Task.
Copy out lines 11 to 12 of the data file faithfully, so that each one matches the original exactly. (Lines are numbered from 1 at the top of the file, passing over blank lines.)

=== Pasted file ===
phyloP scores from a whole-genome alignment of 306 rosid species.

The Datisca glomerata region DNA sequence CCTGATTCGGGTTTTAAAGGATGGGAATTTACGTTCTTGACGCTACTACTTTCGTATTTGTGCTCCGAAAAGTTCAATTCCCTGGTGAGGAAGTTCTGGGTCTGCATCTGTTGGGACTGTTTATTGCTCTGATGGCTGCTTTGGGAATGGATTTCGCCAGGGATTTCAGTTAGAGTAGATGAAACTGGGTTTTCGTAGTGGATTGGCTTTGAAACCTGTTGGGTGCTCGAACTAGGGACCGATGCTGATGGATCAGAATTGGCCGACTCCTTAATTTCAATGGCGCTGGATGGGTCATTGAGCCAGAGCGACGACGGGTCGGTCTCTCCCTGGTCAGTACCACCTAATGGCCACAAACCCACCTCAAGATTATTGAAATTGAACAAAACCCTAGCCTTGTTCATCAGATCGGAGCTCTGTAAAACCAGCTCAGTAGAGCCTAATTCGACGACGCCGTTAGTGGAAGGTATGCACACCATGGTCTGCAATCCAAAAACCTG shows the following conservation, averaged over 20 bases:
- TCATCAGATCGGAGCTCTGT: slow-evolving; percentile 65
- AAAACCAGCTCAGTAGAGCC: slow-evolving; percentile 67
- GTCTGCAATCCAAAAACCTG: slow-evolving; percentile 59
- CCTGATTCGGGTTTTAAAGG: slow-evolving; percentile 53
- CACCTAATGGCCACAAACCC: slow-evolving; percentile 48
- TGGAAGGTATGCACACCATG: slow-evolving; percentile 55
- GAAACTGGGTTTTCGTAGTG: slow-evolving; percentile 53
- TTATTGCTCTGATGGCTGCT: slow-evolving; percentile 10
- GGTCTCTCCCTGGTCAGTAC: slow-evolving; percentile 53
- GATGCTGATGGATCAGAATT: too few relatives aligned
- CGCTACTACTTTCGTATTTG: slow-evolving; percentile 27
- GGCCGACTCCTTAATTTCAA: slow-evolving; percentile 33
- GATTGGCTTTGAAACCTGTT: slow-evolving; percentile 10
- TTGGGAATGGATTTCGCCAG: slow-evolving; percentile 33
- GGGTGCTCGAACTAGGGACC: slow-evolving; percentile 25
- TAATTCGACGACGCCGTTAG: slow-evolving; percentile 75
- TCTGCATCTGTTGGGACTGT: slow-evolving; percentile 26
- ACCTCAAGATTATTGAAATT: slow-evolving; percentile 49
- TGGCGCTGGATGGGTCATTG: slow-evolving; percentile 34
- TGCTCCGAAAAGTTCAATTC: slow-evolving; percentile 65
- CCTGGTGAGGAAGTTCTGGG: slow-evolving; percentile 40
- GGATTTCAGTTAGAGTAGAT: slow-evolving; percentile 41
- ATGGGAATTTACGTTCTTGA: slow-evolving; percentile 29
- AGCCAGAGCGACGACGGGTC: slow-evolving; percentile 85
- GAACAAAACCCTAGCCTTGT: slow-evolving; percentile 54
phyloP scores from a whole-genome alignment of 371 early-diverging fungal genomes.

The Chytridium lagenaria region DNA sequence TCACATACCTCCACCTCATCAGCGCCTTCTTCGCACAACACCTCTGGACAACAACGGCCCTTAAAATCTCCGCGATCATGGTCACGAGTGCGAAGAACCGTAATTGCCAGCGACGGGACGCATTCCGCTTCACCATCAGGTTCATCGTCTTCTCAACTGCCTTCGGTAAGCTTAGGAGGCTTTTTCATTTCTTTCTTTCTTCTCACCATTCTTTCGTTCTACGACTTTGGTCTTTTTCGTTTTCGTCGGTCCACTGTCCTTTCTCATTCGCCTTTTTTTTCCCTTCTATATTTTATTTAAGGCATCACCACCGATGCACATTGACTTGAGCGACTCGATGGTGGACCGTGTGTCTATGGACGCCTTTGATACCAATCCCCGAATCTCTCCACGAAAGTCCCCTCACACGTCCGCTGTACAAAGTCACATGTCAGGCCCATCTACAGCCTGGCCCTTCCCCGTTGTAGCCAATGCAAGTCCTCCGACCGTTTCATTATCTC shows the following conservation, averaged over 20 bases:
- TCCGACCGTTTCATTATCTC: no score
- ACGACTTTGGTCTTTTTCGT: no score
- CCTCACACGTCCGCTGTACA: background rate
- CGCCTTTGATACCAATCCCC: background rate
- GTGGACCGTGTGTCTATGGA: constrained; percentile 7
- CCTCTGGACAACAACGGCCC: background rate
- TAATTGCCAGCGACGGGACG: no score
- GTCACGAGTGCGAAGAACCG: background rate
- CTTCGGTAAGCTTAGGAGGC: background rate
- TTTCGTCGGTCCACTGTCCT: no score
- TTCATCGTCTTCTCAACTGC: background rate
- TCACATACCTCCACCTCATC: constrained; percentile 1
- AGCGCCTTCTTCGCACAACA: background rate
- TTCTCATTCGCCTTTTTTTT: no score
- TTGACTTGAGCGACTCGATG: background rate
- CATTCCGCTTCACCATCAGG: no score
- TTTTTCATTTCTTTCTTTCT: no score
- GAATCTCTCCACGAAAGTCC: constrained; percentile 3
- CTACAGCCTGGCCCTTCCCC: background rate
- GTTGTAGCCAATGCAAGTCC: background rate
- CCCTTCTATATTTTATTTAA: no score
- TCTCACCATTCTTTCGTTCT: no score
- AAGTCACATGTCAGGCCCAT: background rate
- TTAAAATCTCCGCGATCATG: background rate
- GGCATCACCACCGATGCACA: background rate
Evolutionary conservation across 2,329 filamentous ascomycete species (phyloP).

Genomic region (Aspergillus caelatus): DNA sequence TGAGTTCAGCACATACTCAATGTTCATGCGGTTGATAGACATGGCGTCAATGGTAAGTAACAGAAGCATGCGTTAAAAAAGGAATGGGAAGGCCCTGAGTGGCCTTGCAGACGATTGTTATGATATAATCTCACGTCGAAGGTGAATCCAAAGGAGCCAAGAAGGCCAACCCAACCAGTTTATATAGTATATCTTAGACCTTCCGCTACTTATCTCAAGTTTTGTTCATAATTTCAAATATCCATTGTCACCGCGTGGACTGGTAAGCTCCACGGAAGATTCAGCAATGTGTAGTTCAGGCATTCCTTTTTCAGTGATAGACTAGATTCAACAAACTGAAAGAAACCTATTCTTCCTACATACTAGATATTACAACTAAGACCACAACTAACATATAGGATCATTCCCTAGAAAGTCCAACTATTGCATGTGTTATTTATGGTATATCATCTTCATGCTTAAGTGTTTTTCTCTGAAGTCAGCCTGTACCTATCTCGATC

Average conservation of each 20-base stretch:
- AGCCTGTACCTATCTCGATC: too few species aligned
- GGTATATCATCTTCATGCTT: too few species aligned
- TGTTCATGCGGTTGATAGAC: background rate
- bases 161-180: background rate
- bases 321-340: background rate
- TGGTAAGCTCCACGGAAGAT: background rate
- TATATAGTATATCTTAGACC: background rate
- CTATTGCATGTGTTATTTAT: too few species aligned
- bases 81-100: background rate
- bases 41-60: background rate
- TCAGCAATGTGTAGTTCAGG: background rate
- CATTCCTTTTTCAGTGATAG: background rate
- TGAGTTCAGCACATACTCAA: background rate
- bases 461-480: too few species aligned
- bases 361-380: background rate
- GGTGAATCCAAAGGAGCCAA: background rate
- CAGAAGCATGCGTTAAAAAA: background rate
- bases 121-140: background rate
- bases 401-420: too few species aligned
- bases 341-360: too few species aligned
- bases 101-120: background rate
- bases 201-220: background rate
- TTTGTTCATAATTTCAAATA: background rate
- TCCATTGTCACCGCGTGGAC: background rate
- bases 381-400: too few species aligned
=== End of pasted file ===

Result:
- GGTCTCTCCCTGGTCAGTAC: slow-evolving; percentile 53
- GATGCTGATGGATCAGAATT: too few relatives aligned